Senate likely to delay Loretta Lynch's Attorney General nomination until at least mid-April
Loretta Lynch is sworn in to testify before a Senate Judiciary Committee confirmation hearing on her nomination to be U.S. attorney general on Capitol Hill in Washington on Jan. 28, 2015. Photo by Kevin Lamarque for Reuters.

President Barack Obama's nomination of Loretta Lynch to become the next attorney general is likely to be put on hold in the U.S. Senate until at least mid-April, congressional aides said on Monday, as Republicans and Democrats squabble over unrelated legislation.

Senate Majority Leader Mitch McConnell is insisting that a bill clamping down on domestic human trafficking be passed before a vote is held on confirming Lynch to the top law enforcement job.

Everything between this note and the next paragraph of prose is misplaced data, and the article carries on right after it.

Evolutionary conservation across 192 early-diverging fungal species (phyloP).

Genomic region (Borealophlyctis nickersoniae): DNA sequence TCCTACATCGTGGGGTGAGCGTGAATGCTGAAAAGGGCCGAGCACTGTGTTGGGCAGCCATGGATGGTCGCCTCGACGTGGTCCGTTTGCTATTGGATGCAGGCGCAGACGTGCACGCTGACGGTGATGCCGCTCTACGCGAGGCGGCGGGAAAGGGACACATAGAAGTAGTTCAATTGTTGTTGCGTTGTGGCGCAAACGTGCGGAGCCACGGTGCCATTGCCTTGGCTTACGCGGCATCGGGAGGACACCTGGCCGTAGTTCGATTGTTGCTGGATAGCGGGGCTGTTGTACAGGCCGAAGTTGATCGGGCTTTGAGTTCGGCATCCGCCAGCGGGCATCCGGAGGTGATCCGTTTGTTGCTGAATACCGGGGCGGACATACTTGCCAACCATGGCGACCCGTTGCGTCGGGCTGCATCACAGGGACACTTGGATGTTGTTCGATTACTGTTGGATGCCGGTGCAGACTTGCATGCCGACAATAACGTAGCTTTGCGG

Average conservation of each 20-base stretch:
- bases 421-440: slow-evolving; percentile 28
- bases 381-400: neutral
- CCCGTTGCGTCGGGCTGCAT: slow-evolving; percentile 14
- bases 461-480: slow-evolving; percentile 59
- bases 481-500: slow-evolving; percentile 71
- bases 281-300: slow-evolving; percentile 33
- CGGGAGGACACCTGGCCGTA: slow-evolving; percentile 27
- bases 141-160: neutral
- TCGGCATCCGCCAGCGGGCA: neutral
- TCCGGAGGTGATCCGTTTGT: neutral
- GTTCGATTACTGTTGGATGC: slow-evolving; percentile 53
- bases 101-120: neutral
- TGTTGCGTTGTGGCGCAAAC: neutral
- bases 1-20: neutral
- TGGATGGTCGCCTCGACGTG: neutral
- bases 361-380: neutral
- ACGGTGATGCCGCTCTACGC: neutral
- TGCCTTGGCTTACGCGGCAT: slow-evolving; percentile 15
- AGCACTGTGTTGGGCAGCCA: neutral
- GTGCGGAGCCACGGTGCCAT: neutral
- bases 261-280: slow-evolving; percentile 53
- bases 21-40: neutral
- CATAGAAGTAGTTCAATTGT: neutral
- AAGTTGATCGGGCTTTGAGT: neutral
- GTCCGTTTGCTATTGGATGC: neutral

That measure is stuck in the Senate over a disagreement over Republican language attached to the bill that Democrats say expands abortion restrictions. Republicans counter that Congress has been approving similar language for decades.

Republican and Democratic aides said they knew of no progress toward ending the standoff.

The Senate plans to dedicate this week to debating and passing a budget blueprint for next year, before leaving town for a two-week spring break.

That likely leaves the nomination for the next Justice Department chief, replacing Attorney General Eric Holder, frozen until at least April 13, when the Senate returns.

Obama nominated Lynch last November and the Senate Judiciary Committee voted 12-8 on Feb. 26 in favor of elevating the federal prosecutor to attorney general.

If approved by the full Senate, Lynch would become the first black woman to hold the job.

(Reporting by Richard Cowan. Editing by Andre Grenon)